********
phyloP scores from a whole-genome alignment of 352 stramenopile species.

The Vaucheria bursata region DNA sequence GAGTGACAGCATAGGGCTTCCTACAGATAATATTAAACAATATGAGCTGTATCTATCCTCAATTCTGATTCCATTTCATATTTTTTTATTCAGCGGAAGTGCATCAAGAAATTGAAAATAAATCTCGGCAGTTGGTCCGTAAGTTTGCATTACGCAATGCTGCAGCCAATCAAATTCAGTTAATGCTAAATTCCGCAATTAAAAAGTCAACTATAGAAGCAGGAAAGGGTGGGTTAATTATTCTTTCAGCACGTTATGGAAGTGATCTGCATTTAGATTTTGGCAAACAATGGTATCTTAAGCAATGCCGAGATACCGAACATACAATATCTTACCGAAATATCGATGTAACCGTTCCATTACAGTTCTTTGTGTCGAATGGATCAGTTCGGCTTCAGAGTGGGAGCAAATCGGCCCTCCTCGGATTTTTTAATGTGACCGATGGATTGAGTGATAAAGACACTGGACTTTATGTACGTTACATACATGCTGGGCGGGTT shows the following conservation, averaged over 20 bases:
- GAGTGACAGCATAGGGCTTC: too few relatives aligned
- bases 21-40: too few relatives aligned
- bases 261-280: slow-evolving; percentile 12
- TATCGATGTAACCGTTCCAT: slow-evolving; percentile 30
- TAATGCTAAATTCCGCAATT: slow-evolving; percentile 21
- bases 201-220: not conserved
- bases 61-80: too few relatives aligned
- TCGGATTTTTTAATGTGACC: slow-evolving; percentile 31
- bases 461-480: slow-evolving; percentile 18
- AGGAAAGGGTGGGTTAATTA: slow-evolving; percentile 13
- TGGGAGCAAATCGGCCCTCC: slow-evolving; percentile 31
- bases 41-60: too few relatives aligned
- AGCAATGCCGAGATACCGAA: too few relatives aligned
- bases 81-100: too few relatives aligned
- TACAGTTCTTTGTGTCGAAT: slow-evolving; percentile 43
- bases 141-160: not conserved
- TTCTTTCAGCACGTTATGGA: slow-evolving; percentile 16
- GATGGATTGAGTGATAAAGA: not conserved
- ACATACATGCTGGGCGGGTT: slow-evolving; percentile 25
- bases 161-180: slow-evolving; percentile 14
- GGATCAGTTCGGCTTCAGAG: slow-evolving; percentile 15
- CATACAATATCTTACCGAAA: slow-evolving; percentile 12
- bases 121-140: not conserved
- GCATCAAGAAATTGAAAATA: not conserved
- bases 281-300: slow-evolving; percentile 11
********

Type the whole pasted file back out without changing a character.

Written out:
phyloP scores from a whole-genome alignment of 352 stramenopile species.

The Vaucheria bursata region DNA sequence GAGTGACAGCATAGGGCTTCCTACAGATAATATTAAACAATATGAGCTGTATCTATCCTCAATTCTGATTCCATTTCATATTTTTTTATTCAGCGGAAGTGCATCAAGAAATTGAAAATAAATCTCGGCAGTTGGTCCGTAAGTTTGCATTACGCAATGCTGCAGCCAATCAAATTCAGTTAATGCTAAATTCCGCAATTAAAAAGTCAACTATAGAAGCAGGAAAGGGTGGGTTAATTATTCTTTCAGCACGTTATGGAAGTGATCTGCATTTAGATTTTGGCAAACAATGGTATCTTAAGCAATGCCGAGATACCGAACATACAATATCTTACCGAAATATCGATGTAACCGTTCCATTACAGTTCTTTGTGTCGAATGGATCAGTTCGGCTTCAGAGTGGGAGCAAATCGGCCCTCCTCGGATTTTTTAATGTGACCGATGGATTGAGTGATAAAGACACTGGACTTTATGTACGTTACATACATGCTGGGCGGGTT shows the following conservation, averaged over 20 bases:
- GAGTGACAGCATAGGGCTTC: too few relatives aligned
- bases 21-40: too few relatives aligned
- bases 261-280: slow-evolving; percentile 12
- TATCGATGTAACCGTTCCAT: slow-evolving; percentile 30
- TAATGCTAAATTCCGCAATT: slow-evolving; percentile 21
- bases 201-220: not conserved
- bases 61-80: too few relatives aligned
- TCGGATTTTTTAATGTGACC: slow-evolving; percentile 31
- bases 461-480: slow-evolving; percentile 18
- AGGAAAGGGTGGGTTAATTA: slow-evolving; percentile 13
- TGGGAGCAAATCGGCCCTCC: slow-evolving; percentile 31
- bases 41-60: too few relatives aligned
- AGCAATGCCGAGATACCGAA: too few relatives aligned
- bases 81-100: too few relatives aligned
- TACAGTTCTTTGTGTCGAAT: slow-evolving; percentile 43
- bases 141-160: not conserved
- TTCTTTCAGCACGTTATGGA: slow-evolving; percentile 16
- GATGGATTGAGTGATAAAGA: not conserved
- ACATACATGCTGGGCGGGTT: slow-evolving; percentile 25
- bases 161-180: slow-evolving; percentile 14
- GGATCAGTTCGGCTTCAGAG: slow-evolving; percentile 15
- CATACAATATCTTACCGAAA: slow-evolving; percentile 12
- bases 121-140: not conserved
- GCATCAAGAAATTGAAAATA: not conserved
- bases 281-300: slow-evolving; percentile 11